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No Numbers: Concepts Based Testing In Engineering

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Conference

2009 Annual Conference & Exposition

Location

Austin, Texas

Publication Date

June 14, 2009

Start Date

June 14, 2009

End Date

June 17, 2009

ISSN

2153-5965

Conference Session

Statics and Dynamics: What's New

Tagged Division

Mechanical Engineering

Page Count

9

Page Numbers

14.908.1 - 14.908.9

DOI

10.18260/1-2--4851

Permanent URL

https://peer.asee.org/4851

Download Count

112

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Paper Authors

author page

Joseph Walchko United States Military Academy

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Abstract
NOTE: The first page of text has been automatically extracted and included below in lieu of an abstract

No Numbers -- Concepts Based Testing in Engineering

Abstract

Emphasis on conceptual learning, instead of fact storing and memorization, is prominent in engineering curricula. A “no numbers” methodology is presented and discussed with focus on conceptual instruction and testing. This “no numbers” methodology is used and evaluated in an undergraduate dynamics course. Student feedback and examination scores suggest that this methodology is an excellent means to stress and then test concepts within a dynamics course. The students agree that their conceptual knowledge increases when both course instruction and exams utilize the “no numbers” methodology. Exam scores also increase when this methodology is applied throughout the entire course (classroom instruction, in-class example problems, homework problems, and exams). While the “no numbers” methodology is successful in an undergraduate dynamics course, further application of the methodology to other engineering courses seems promising.

1. Introduction

Conceptual learning is commonplace in current engineering education curriculum. Students taught to develop a conceptual understanding of various aspects within a particular engineering course will be more proficient at problem solving and abstract reasoning. They will be able to generalize their knowledge to new situations and more likely to make connections to related information 1. Contrary to conceptual learning is rote, or non-meaningful learning, which emphasizes a skill acquisition approach with few provided relationships between skills2. Prince and Vigeant noted that students are frequently able to solve problems that have been explicitly taught, but are unable to apply course concepts to solve real problems not seen in class3. The majority of engineering educators, given the choice, should prefer that their students understand the engineering concepts and relationships which could be applied to a vast number of designs and problems and across multiple disciplines within engineering. From the learning theory of constructivism and ideas of Swiss psychologist, Jean Piaget, comes a theory of how to teach science, known as the scientific learning cycle. The scientific learning cycle consists of three phases: exploration, term introduction, and concept application4. Considerable evidence is present stating that this scientific learning cycle is more effective in teaching science than other traditional methods. This same learning cycle is applied in engineering curriculum as well. In the third phase, concept application, students apply knowledge across a variety of problems and disciplines. Many in the engineering education community adopt and use conceptual learning techniques to enhance the students’ understanding in a particular discipline. Darmofal, Soderholm, and Brodeur applied concept maps and concept questioning to enhance conceptual understanding in aeronautics and astronautics courses at the Massachusetts Institute of Technology5. Yap and Wong assessed conceptual learning at the Nanyang Technological University, Singapore 6. Brodeur, Young, and Blair utilized problem based learning as a form of conceptual learning in the aeronautics and astronautics curriculum at the Massachusetts Institute of Technology7. This paper presents a methodology for instruction and testing in an engineering course based on conceptual learning techniques. The examinations within an undergraduate dynamics course (and many of the homework problems) contain no numbers, only variables, forcing the student to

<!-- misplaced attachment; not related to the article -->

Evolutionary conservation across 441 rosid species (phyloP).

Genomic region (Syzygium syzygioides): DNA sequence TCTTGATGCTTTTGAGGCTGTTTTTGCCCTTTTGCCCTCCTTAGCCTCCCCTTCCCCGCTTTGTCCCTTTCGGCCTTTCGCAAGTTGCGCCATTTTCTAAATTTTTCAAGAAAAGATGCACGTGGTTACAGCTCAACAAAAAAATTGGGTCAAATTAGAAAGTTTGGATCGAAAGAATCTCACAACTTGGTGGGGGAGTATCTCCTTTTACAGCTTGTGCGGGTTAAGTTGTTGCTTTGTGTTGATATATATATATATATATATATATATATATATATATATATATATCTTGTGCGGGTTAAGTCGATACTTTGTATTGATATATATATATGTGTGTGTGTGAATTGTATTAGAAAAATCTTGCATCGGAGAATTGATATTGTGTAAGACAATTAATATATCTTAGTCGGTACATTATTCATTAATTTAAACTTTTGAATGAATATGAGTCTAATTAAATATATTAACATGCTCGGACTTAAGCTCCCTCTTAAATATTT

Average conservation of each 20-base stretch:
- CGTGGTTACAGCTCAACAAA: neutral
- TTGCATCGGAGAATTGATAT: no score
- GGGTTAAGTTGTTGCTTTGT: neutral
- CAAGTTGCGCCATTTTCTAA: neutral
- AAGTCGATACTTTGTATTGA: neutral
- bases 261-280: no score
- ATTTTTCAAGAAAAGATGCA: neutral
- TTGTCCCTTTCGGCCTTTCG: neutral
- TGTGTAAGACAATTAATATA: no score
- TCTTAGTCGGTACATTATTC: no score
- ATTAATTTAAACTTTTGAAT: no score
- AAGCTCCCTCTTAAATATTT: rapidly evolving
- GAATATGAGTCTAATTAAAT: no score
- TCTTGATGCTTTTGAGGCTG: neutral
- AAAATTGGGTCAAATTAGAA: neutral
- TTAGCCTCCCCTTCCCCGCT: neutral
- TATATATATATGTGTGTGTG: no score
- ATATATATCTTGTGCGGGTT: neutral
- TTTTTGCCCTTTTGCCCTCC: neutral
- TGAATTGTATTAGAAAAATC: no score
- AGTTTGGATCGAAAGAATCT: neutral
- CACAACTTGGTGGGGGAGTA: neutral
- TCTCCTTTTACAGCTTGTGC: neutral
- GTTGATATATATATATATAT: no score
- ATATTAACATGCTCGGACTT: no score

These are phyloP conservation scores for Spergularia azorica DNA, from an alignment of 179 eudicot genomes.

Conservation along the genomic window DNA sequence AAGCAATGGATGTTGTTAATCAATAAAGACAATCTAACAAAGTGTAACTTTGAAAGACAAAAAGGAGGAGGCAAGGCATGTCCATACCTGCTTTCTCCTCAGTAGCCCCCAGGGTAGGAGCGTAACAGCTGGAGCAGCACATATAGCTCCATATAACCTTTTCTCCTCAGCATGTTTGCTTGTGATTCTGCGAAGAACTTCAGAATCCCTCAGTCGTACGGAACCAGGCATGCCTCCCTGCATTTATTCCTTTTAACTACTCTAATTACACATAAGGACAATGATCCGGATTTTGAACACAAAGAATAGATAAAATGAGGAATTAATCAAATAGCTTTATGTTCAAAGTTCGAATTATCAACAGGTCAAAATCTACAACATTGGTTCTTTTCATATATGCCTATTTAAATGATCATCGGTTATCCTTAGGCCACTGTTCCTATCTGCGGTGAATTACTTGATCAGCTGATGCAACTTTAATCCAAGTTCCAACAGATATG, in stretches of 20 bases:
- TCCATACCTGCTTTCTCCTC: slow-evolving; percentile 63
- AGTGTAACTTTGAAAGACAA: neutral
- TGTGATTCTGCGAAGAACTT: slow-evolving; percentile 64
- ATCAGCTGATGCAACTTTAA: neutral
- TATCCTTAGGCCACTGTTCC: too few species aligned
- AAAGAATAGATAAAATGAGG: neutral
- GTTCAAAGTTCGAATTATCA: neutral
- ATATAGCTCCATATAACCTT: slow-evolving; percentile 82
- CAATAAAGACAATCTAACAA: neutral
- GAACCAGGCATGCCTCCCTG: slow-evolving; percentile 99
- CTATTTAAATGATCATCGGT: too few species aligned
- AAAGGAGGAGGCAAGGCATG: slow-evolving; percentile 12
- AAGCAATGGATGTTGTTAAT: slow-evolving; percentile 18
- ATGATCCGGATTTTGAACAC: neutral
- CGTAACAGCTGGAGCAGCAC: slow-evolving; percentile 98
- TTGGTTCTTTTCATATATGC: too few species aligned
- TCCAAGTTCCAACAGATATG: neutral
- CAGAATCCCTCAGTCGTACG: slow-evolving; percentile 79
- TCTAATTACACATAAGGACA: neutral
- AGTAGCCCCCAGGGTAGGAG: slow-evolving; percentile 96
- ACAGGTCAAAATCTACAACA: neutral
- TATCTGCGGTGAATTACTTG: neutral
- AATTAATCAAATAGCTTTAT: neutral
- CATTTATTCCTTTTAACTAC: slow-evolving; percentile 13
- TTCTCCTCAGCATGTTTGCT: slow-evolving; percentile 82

Walchko, J. (2009, June), No Numbers: Concepts Based Testing In Engineering Paper presented at 2009 Annual Conference & Exposition, Austin, Texas. 10.18260/1-2--4851

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